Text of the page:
66% very high importance

66% 9.5% light consensus
2. Global Link Popularity of the Domain Based on an Iterative Link Algorithm (e.g.
PageRank on the domain graph, Domain mozRank, etc.)

64% high importance 64% 11% light consensus
3. Link Diversity of the Domain (based on number/variety of unique root domains linking to
pages on this domain)

64% high importance 64% 9.5% light consensus
4. Links from Hubs/Authorities in a Given Topic-Specific Neighborhood (as per the
“Hilltop” algorithm)

64% high importance 64% 10.9% light consensus
5. Temporal Growth/Shrinkage of Links to the Domain (the quantity/quality of links earned
over time and the temporal distribution)

52% moderate importance 52% 9.5% light consensus
6. Links from Domains with Restricted Access TLD Extensions (e.g. .edu, .gov, .mil, .ac.uk,
etc.)

47% moderate importance 47%

13.8% moderate contention 7. Percent of Followed vs. Nofollowed Links that Point to the Domain 21% very minimal importance 21% 11% light consensus

Comments on Site-Wide Link-Based Ranking Factors:

• •

Carlos Del Rio – There’s likely to be a tipping point with Nofollowed links vs. Followed links to the domain where it’s not a factor unless the tipping point is reached where there are too many Nofollowed links. Then it has a Negative impact. Will Critchlow – Temporal growth of links above and beyond the value of the links themselves tends to only have a positive impact on QDF-type queries in my experience. Aidan Beanland – Google have stated in the past that .edu, .mil and .ac TLD extensions do not inherently pass any more value than others, but that alternative factors may make this seem to be the case. Ann Smarty – Domain strength is a highly important factor (still). We keep seeing pages with 0 strength of their own hosted on reputable domains ranked very high for very competitive words. Lisa D Myers – I do think the distance between trusted domains and you could have an impact, the bots are becoming more intelligent with their reading and will take associations of domains with them as they go to compare to the next site it links to. Using LSI (Latent Symantic Indexing) was just the start for the search engines, I belive the algorithm is now so much more sophisticated and has the power to read not only latent symantic between content on a page but between sites. My mind boggles when I think about the process, it’s a bit like when you were little and tried to imagine the end of the universe! Again it comes down to content, if you generate highly valuable and relevant content the brilliant links will come to you. I know, I know, it’s such a cliche, but unfortunately true. If links are the currency of the web, content is the bank!

Site-Wide (non-link based) Ranking Factors
1. Site Architecture of the Domain (whether intelligent, useful hierarchies are employed)

52% moderate importance 52% 13% moderate contention 2. Use of External Links to Reputable, Trustworthy Sites/Pages

37% low importance 37% 10.8% moderate consensus 3. Length of Domain Registration 37% low importance 37% 14.3% moderate contention
4. Domain Registration History (how long it’s been registered to the same party, number of times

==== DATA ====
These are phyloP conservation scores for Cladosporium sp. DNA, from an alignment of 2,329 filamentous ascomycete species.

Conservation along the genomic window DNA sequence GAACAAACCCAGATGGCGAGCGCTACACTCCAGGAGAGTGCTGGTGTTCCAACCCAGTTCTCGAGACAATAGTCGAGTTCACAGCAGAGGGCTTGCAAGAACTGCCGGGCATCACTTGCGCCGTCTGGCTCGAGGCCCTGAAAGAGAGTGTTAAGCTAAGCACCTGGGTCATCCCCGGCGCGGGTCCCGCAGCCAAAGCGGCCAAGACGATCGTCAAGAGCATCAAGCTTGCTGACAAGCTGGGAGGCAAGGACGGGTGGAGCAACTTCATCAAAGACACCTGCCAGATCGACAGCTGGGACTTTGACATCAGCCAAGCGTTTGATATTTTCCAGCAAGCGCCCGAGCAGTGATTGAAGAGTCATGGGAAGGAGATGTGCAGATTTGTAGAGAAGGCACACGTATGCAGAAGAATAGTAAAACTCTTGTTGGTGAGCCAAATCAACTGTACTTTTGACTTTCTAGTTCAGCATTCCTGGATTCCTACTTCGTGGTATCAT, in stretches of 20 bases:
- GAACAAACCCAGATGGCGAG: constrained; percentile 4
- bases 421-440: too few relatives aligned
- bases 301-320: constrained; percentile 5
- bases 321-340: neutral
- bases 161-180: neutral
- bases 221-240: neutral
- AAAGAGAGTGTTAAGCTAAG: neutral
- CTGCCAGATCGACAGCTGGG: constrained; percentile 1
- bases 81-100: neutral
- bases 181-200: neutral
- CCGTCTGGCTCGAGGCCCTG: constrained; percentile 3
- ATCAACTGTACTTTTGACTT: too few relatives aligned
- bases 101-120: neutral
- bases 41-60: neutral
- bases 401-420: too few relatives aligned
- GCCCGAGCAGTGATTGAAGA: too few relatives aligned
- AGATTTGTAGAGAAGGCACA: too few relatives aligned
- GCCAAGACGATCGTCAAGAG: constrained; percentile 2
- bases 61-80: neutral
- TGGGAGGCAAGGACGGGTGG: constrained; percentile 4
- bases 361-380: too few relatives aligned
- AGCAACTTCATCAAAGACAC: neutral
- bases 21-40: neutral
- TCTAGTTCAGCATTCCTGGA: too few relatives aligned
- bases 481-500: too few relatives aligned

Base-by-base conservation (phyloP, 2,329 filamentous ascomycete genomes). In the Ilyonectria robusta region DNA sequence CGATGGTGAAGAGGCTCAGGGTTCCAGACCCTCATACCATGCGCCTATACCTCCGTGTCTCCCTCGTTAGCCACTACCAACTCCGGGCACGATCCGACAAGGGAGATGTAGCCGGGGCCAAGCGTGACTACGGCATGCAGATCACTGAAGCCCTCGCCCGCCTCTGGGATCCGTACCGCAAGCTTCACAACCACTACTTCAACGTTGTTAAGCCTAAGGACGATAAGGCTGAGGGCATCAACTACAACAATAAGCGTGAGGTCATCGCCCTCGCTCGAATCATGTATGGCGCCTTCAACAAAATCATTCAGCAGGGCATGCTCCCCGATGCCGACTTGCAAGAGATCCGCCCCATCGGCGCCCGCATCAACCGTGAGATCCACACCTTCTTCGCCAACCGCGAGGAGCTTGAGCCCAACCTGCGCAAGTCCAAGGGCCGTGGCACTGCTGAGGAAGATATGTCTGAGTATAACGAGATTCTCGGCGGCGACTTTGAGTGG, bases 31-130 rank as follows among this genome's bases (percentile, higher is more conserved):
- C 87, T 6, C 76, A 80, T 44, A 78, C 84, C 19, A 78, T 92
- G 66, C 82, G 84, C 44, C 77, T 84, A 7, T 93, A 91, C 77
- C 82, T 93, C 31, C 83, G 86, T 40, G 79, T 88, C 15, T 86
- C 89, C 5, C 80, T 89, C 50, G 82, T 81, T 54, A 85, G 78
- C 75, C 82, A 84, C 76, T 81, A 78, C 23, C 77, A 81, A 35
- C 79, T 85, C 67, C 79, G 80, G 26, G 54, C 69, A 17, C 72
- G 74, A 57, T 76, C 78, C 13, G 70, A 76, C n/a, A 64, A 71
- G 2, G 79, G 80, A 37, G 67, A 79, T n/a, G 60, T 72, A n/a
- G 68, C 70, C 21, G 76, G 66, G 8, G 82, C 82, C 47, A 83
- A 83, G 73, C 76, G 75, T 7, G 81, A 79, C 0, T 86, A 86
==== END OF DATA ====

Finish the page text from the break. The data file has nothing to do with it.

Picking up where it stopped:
renewed, etc.)

36% low importance 36% 12.3% moderate contention 5. Server/Hosting Uptime 32% minimal importance 32% 11.4% moderate consensus
6. Hosting Information (what other domains are hosted on the server/c-block of IP addresses)

31% minimal importance 31% 10.4% moderate consensus
7. Domain Registration Ownership Change (whether the domain has changed hands according
to registration records)

31% minimal importance 31%

11.3% moderate consensus 8. Inclusion of Feeds from the Domain in Google News 31% minimal importance 31% 14.9% moderate contention 9. Use of XML Sitemap(s) 29% minimal importance 29% 12.3% moderate contention
10. Domain Ownership (who registered the domain and their history)

25% minimal importance 25% 12.1% moderate contention 11. Domain Registration with Google Local 24% very minimal importance 24% 12.7% moderate contention
12. Domain “Mentions” (text citations of the domain name/address even in the absence of direct
links)

24% very minimal importance 24% 9.8% moderate consensus 13. Inclusion of Feeds from the Domain in Google Blog Search 24% very minimal importance

24% 12.8% moderate contention
14. Citations/References of the Domain in the Yahoo! Directory (beyond the value of the link
alone)

24% very minimal importance 24% 12.2% moderate contention
15. Citations/References of the Domain in DMOZ.org (beyond the value of the link alone)

23% very minimal importance 23% 11.5% moderate consensus
16. Citations/References of the Domain in Wikipedia (beyond the value of the link alone)

22% very minimal importance 22% 12.4% moderate contention 17. Use of Feeds on the Domain 21% very minimal importance 21% 10.8% moderate consensus
18. Citations/References of the Domain in the Librarian’s Internet Index - Lii.org
(beyond the value of the link alone)

21% very minimal importance 21% 12.4% moderate contention

19. Domain Registration with Google Webmaster Tools 18% very minimal importance 18% 11.8% moderate consensus 20. Activation of Google’s “Enhanced Image Search” (aka image labeler) 17% very minimal importance 17% 10.3% moderate consensus